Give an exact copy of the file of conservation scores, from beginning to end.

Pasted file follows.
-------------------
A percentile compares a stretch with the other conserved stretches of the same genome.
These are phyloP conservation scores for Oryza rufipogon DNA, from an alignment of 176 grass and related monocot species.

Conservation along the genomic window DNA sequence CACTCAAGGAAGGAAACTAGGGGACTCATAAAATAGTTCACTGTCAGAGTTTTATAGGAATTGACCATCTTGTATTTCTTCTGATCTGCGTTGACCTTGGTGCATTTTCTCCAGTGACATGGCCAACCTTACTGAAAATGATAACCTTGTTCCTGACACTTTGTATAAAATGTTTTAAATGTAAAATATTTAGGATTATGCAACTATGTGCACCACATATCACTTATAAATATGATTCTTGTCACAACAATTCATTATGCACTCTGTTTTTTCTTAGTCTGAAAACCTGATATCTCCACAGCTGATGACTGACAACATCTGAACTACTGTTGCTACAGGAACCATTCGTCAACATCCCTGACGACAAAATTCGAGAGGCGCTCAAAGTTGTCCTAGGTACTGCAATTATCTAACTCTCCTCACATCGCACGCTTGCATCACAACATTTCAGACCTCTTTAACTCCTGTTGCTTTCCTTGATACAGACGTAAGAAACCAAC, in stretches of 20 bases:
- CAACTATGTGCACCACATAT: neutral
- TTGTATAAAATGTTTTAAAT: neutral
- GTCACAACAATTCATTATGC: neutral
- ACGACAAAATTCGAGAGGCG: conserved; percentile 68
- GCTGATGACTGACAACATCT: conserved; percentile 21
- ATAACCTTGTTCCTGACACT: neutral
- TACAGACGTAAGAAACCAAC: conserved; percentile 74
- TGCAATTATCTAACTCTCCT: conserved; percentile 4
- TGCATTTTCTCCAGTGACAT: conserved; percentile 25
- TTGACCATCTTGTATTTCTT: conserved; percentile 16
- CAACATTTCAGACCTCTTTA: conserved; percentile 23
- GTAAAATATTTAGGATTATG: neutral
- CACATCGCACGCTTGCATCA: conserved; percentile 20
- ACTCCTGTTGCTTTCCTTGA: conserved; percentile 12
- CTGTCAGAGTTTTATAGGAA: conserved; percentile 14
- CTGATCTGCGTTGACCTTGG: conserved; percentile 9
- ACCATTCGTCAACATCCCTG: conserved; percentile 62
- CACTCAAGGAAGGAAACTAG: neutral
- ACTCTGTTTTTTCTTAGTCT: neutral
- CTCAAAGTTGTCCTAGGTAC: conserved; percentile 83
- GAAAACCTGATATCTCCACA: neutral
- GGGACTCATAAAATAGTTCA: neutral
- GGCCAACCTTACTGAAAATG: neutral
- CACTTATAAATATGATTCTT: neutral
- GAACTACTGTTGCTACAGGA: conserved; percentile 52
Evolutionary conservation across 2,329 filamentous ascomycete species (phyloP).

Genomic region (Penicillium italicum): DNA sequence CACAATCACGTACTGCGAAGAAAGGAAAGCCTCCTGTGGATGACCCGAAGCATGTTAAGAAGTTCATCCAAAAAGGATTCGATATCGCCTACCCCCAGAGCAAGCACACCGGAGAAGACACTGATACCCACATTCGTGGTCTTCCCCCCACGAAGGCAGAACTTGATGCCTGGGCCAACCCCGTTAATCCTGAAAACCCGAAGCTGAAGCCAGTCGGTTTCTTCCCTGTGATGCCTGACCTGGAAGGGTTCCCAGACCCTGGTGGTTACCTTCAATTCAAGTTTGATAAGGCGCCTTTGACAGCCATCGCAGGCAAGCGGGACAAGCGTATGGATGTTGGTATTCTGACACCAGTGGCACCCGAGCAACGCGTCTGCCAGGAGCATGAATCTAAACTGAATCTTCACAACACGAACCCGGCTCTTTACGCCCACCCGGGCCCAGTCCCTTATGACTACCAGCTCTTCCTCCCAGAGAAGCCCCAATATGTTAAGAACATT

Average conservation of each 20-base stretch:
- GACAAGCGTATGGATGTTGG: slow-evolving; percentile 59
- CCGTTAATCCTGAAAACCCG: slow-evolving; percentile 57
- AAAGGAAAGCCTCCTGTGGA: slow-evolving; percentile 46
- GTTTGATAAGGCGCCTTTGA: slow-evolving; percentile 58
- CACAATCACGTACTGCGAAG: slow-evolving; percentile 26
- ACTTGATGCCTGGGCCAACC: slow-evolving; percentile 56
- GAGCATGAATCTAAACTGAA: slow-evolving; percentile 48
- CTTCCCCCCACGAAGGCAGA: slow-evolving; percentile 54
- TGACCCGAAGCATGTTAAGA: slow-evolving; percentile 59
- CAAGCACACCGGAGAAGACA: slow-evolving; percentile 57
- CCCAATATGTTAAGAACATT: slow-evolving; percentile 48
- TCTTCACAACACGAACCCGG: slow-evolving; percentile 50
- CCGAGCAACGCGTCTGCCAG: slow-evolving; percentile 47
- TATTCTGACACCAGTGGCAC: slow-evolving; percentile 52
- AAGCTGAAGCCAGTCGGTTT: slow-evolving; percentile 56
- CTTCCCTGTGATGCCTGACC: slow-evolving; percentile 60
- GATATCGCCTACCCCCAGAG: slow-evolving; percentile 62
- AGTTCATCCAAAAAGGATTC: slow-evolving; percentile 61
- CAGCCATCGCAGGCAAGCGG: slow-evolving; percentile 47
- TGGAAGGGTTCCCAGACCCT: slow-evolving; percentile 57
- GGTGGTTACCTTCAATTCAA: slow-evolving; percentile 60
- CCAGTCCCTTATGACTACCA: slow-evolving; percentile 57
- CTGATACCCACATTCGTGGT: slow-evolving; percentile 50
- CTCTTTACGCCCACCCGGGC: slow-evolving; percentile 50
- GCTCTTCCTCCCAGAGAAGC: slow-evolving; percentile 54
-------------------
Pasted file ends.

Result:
A percentile compares a stretch with the other conserved stretches of the same genome.
These are phyloP conservation scores for Oryza rufipogon DNA, from an alignment of 176 grass and related monocot species.

Conservation along the genomic window DNA sequence CACTCAAGGAAGGAAACTAGGGGACTCATAAAATAGTTCACTGTCAGAGTTTTATAGGAATTGACCATCTTGTATTTCTTCTGATCTGCGTTGACCTTGGTGCATTTTCTCCAGTGACATGGCCAACCTTACTGAAAATGATAACCTTGTTCCTGACACTTTGTATAAAATGTTTTAAATGTAAAATATTTAGGATTATGCAACTATGTGCACCACATATCACTTATAAATATGATTCTTGTCACAACAATTCATTATGCACTCTGTTTTTTCTTAGTCTGAAAACCTGATATCTCCACAGCTGATGACTGACAACATCTGAACTACTGTTGCTACAGGAACCATTCGTCAACATCCCTGACGACAAAATTCGAGAGGCGCTCAAAGTTGTCCTAGGTACTGCAATTATCTAACTCTCCTCACATCGCACGCTTGCATCACAACATTTCAGACCTCTTTAACTCCTGTTGCTTTCCTTGATACAGACGTAAGAAACCAAC, in stretches of 20 bases:
- CAACTATGTGCACCACATAT: neutral
- TTGTATAAAATGTTTTAAAT: neutral
- GTCACAACAATTCATTATGC: neutral
- ACGACAAAATTCGAGAGGCG: conserved; percentile 68
- GCTGATGACTGACAACATCT: conserved; percentile 21
- ATAACCTTGTTCCTGACACT: neutral
- TACAGACGTAAGAAACCAAC: conserved; percentile 74
- TGCAATTATCTAACTCTCCT: conserved; percentile 4
- TGCATTTTCTCCAGTGACAT: conserved; percentile 25
- TTGACCATCTTGTATTTCTT: conserved; percentile 16
- CAACATTTCAGACCTCTTTA: conserved; percentile 23
- GTAAAATATTTAGGATTATG: neutral
- CACATCGCACGCTTGCATCA: conserved; percentile 20
- ACTCCTGTTGCTTTCCTTGA: conserved; percentile 12
- CTGTCAGAGTTTTATAGGAA: conserved; percentile 14
- CTGATCTGCGTTGACCTTGG: conserved; percentile 9
- ACCATTCGTCAACATCCCTG: conserved; percentile 62
- CACTCAAGGAAGGAAACTAG: neutral
- ACTCTGTTTTTTCTTAGTCT: neutral
- CTCAAAGTTGTCCTAGGTAC: conserved; percentile 83
- GAAAACCTGATATCTCCACA: neutral
- GGGACTCATAAAATAGTTCA: neutral
- GGCCAACCTTACTGAAAATG: neutral
- CACTTATAAATATGATTCTT: neutral
- GAACTACTGTTGCTACAGGA: conserved; percentile 52
Evolutionary conservation across 2,329 filamentous ascomycete species (phyloP).

Genomic region (Penicillium italicum): DNA sequence CACAATCACGTACTGCGAAGAAAGGAAAGCCTCCTGTGGATGACCCGAAGCATGTTAAGAAGTTCATCCAAAAAGGATTCGATATCGCCTACCCCCAGAGCAAGCACACCGGAGAAGACACTGATACCCACATTCGTGGTCTTCCCCCCACGAAGGCAGAACTTGATGCCTGGGCCAACCCCGTTAATCCTGAAAACCCGAAGCTGAAGCCAGTCGGTTTCTTCCCTGTGATGCCTGACCTGGAAGGGTTCCCAGACCCTGGTGGTTACCTTCAATTCAAGTTTGATAAGGCGCCTTTGACAGCCATCGCAGGCAAGCGGGACAAGCGTATGGATGTTGGTATTCTGACACCAGTGGCACCCGAGCAACGCGTCTGCCAGGAGCATGAATCTAAACTGAATCTTCACAACACGAACCCGGCTCTTTACGCCCACCCGGGCCCAGTCCCTTATGACTACCAGCTCTTCCTCCCAGAGAAGCCCCAATATGTTAAGAACATT

Average conservation of each 20-base stretch:
- GACAAGCGTATGGATGTTGG: slow-evolving; percentile 59
- CCGTTAATCCTGAAAACCCG: slow-evolving; percentile 57
- AAAGGAAAGCCTCCTGTGGA: slow-evolving; percentile 46
- GTTTGATAAGGCGCCTTTGA: slow-evolving; percentile 58
- CACAATCACGTACTGCGAAG: slow-evolving; percentile 26
- ACTTGATGCCTGGGCCAACC: slow-evolving; percentile 56
- GAGCATGAATCTAAACTGAA: slow-evolving; percentile 48
- CTTCCCCCCACGAAGGCAGA: slow-evolving; percentile 54
- TGACCCGAAGCATGTTAAGA: slow-evolving; percentile 59
- CAAGCACACCGGAGAAGACA: slow-evolving; percentile 57
- CCCAATATGTTAAGAACATT: slow-evolving; percentile 48
- TCTTCACAACACGAACCCGG: slow-evolving; percentile 50
- CCGAGCAACGCGTCTGCCAG: slow-evolving; percentile 47
- TATTCTGACACCAGTGGCAC: slow-evolving; percentile 52
- AAGCTGAAGCCAGTCGGTTT: slow-evolving; percentile 56
- CTTCCCTGTGATGCCTGACC: slow-evolving; percentile 60
- GATATCGCCTACCCCCAGAG: slow-evolving; percentile 62
- AGTTCATCCAAAAAGGATTC: slow-evolving; percentile 61
- CAGCCATCGCAGGCAAGCGG: slow-evolving; percentile 47
- TGGAAGGGTTCCCAGACCCT: slow-evolving; percentile 57
- GGTGGTTACCTTCAATTCAA: slow-evolving; percentile 60
- CCAGTCCCTTATGACTACCA: slow-evolving; percentile 57
- CTGATACCCACATTCGTGGT: slow-evolving; percentile 50
- CTCTTTACGCCCACCCGGGC: slow-evolving; percentile 50
- GCTCTTCCTCCCAGAGAAGC: slow-evolving; percentile 54